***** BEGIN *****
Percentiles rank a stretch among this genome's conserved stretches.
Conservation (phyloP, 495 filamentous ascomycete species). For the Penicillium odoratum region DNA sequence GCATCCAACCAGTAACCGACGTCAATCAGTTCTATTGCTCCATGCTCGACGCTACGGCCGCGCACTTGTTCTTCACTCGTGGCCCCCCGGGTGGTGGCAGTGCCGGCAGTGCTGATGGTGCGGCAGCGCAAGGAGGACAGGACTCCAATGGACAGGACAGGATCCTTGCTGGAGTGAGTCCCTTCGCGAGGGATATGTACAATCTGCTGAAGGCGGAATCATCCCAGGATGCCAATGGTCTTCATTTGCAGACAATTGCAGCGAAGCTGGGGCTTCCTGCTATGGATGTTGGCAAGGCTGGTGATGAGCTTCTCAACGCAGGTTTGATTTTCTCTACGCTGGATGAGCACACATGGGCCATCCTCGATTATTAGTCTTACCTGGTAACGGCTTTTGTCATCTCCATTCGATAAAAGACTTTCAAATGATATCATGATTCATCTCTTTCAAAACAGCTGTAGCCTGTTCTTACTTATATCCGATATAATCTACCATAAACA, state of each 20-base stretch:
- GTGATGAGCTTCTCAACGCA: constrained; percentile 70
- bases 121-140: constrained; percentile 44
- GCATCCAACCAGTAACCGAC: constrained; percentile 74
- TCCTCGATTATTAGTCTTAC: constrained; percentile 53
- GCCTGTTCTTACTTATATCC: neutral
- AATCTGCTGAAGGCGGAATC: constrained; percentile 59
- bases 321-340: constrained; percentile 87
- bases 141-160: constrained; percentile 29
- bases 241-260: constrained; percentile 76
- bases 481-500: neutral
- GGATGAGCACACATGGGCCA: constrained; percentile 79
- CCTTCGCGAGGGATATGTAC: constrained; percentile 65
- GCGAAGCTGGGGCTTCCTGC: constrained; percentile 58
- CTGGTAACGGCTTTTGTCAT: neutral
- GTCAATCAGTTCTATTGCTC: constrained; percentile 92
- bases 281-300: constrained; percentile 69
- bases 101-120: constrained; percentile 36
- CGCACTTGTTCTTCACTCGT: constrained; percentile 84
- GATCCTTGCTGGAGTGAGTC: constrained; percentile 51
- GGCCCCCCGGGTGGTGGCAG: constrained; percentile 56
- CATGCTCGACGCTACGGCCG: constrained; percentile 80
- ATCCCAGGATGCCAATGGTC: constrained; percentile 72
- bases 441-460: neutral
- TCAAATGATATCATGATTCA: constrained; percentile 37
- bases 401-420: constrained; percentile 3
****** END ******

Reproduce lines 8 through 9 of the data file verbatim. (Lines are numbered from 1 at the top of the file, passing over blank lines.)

- AATCTGCTGAAGGCGGAATC: constrained; percentile 59
- bases 321-340: constrained; percentile 87